My friend had fallen prey to a young man who, though not ready for long-term commitment, wanted the benefit of having a loving, affirming relationship with a young woman. While I do not think that his intent was at all malicious, his actions were: Annie saw the makings of a long-term relationship; he saw the meeting of a temporary need. Young women, are, of course, just as capable of doing this to young men if they are not careful.
So, what could Annie have done differently?
- She could have set up boundaries.
- She could have kept things in perspective.
- She could have embraced accountability.
1) Annie could have set up boundaries by not answering the phone. I’m a girl, too, so I know -I know! -how tempting it is to let a young man take advantage. No, he hasn’t given you any sign of commitment, but he just needs some good advice from a sister in Christ! He needs a shoulder to cry on! He needs affirmation!
He needs a Titus 2 relationship with an older man, not to strengthen emotional bonds with a girl that he has no intention of marrying. A book that has helped me learn about emotional boundaries is Heather Paulsen’s Emotional Purity. I saw myself in more than one of the main characters of her anecdotes, and it stung, but it has helped me to grasp the dangers of premature emotional intimacy.
2) Annie could have kept things in perspective. If this young man had not gone through the proper channels to make his interest known, she had no reason to believe that he was going to move beyond friendship. In Annie’s home, if a young man wants to go out on a date, he has to ask her dad first. Unless this young man had asked, she had no reason to believe he was serious. She let his words fool her instead of waiting for his actions to confirm them. In Girls Gone Wise, Mary Kassian talks about waiting for young men to lead in relationships; in her words, “Let him drive.”
3) Annie could have embraced accountability. I mean, if she would have called me, I would have told her to tell that guy to hit the road! ‘Nough said.
All right, but, really: Annie could have discussed her standards frankly and openly with her parents: was she truly guarding her heart? Was she setting herself up for disappointment? Was she allowing this young man too much freedom with her?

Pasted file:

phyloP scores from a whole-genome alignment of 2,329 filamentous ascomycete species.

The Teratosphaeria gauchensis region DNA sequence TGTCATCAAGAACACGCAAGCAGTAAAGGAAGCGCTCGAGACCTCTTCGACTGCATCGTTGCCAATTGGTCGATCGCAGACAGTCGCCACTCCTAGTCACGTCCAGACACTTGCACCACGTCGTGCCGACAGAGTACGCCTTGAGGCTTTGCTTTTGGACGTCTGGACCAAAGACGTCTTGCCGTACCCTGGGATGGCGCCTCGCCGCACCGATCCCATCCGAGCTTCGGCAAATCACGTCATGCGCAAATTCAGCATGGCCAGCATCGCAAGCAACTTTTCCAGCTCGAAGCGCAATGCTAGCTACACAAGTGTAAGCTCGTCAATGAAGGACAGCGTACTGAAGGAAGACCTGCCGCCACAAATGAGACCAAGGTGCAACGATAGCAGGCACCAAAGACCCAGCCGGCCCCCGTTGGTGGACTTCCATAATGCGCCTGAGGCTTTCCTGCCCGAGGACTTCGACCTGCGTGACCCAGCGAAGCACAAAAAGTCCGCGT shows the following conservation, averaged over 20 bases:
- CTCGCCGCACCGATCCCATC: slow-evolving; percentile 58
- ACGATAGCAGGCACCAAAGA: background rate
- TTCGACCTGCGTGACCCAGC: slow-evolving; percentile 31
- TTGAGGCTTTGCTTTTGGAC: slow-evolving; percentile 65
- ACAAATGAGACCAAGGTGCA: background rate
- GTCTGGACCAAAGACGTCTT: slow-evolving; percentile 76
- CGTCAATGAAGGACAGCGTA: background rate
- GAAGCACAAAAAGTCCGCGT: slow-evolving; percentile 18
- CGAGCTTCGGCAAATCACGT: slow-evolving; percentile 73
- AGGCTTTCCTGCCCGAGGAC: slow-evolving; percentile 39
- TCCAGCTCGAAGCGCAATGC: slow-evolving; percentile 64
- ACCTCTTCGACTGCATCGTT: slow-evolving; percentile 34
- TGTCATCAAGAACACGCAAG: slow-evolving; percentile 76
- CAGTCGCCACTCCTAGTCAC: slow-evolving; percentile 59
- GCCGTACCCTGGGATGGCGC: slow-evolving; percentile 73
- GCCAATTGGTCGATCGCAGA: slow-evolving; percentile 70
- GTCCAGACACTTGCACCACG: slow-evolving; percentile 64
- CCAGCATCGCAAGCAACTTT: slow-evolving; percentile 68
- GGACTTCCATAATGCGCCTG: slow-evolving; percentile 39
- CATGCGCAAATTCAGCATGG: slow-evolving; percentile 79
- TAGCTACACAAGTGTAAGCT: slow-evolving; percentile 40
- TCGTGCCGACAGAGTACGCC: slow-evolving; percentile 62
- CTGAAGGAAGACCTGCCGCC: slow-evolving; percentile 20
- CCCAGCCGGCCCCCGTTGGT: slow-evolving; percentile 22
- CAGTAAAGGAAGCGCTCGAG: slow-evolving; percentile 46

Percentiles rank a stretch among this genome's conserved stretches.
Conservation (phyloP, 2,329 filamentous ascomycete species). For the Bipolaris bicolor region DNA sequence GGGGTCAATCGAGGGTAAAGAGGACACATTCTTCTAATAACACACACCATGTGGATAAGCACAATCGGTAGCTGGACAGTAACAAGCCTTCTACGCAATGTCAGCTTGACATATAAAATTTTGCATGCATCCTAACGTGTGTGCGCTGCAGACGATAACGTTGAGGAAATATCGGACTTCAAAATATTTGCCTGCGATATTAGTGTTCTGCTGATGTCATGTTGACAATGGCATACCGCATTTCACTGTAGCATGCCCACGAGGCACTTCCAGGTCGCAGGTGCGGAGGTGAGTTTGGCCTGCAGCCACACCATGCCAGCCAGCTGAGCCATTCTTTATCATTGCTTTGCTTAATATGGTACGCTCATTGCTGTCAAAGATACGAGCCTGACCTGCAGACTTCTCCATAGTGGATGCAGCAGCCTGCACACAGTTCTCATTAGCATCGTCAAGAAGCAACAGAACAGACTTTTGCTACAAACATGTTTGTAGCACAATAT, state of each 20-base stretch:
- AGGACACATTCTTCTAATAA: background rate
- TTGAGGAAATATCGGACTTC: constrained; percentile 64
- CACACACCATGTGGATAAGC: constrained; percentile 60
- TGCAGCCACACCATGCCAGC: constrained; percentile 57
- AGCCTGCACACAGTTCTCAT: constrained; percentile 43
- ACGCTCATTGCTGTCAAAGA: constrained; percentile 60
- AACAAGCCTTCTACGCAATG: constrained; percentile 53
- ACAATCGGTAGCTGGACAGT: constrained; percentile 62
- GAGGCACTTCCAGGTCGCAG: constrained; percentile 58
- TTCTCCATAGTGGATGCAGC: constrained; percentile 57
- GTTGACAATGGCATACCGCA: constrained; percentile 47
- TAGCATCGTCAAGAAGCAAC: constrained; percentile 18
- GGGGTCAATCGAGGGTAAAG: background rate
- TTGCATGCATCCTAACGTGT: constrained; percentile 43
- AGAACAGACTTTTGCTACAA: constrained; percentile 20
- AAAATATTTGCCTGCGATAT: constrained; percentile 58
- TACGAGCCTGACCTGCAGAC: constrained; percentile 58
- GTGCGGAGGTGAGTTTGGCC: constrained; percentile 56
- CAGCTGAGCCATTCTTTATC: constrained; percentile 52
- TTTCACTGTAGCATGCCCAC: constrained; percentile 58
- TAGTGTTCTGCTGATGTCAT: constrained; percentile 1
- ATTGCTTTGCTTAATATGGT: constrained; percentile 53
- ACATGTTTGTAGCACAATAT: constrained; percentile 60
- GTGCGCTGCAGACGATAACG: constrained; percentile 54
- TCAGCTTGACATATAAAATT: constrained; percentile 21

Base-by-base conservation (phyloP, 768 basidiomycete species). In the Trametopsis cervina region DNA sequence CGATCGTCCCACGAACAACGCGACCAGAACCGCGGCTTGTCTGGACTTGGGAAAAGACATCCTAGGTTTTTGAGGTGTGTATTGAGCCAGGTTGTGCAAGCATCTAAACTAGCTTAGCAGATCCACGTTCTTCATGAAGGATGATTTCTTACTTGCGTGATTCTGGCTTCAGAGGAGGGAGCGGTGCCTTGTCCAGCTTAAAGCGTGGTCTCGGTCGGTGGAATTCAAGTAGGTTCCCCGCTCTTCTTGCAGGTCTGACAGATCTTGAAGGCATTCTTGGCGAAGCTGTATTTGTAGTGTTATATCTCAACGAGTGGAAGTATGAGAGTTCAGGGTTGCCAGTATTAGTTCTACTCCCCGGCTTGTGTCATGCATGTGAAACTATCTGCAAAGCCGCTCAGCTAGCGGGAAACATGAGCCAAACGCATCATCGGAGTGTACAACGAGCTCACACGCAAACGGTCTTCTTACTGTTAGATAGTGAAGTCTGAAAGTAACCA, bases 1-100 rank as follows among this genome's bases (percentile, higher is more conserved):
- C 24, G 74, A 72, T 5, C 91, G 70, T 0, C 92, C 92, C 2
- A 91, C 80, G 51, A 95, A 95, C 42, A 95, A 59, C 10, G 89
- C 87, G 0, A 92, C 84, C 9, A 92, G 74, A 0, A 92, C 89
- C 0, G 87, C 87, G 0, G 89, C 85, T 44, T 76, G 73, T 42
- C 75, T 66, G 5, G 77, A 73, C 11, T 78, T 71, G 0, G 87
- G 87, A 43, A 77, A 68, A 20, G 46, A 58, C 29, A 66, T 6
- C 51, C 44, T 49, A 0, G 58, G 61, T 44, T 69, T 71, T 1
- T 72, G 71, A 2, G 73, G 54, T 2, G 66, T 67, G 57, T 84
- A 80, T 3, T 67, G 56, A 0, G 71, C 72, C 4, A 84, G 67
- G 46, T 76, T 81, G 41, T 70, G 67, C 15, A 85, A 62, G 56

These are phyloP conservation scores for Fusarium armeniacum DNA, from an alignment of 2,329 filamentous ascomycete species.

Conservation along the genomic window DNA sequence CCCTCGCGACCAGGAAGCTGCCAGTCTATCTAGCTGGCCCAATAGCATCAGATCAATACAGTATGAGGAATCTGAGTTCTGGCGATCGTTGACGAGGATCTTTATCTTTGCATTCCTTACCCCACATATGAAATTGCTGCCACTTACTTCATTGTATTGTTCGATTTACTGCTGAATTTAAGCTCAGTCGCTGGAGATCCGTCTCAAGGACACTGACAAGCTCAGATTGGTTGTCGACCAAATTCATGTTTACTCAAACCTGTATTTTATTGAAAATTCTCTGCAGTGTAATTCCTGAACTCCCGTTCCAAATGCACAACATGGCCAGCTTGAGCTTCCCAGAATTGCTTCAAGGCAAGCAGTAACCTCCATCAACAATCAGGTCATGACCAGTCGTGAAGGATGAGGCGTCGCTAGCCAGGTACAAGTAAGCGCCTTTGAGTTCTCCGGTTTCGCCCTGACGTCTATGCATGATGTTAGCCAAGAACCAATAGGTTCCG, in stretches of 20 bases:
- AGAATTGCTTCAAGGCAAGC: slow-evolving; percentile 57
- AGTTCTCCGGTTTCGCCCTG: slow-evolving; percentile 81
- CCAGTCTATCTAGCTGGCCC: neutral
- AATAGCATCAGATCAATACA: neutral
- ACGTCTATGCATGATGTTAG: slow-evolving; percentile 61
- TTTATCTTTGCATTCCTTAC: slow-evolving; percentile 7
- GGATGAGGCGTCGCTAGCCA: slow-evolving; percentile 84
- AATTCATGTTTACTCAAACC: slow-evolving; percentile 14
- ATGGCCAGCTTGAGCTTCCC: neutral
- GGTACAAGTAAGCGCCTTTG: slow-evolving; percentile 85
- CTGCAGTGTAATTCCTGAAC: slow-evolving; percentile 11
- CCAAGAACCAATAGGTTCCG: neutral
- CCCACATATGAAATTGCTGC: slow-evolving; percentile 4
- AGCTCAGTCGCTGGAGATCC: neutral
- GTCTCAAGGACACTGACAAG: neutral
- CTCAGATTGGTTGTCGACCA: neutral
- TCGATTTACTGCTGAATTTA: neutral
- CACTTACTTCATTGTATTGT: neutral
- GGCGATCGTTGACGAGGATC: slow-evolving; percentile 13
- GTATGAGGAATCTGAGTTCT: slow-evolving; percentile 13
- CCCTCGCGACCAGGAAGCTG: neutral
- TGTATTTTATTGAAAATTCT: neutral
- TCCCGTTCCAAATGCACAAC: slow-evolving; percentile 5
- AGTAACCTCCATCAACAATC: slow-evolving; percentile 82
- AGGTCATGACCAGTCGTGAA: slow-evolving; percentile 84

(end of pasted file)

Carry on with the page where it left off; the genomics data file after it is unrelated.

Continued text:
The kind of young man we want won’t be trying to get in through the back door: he will be willing to go through the proper channels to claim a heart, and his primary focus will not be his selfish desire to be near us, but a selfless desire to protect us, even at the risk of his own whims. How do I know? Because if I want a husband who is willing to lay down his life for me (Ephesians 5:22ff), then I need to look for a beau who is willing to lay aside his own immediate desires.
Waiting for this kind of guy can be hard, and we might be tempted to make allowances for lesser men… but we have to trust God to write our story in his time.
Annie was sweet to let me use her story as a catalyst for this article, but I would be grossly dishonest if I said that I hadn’t made the same mistakes. It was all too easy to empathize with my friend’s confusion: even though neither of us “date around,” we can still leave ourselves open for heartache when we allow the lines in our relationships to become blurred and try to rush things. We wouldn’t trade the peace and simplicity that comes from having well-defined standards in relationships… but we sometimes forget how hard we have to work for that peace.
Neither Annie nor I are going to start avoiding friendships with young men altogether -we simply need to learn to keep boundaries in our friendships. We need to love our brothers in Christ enough not to take advantage of them… or to allow them to take advantage of us.
Biblical femininity elevates the importance of protecting a young woman’s heart, and the importance of behaving around young men in a way that demands respect… as well as a way that respects him and his future spouse.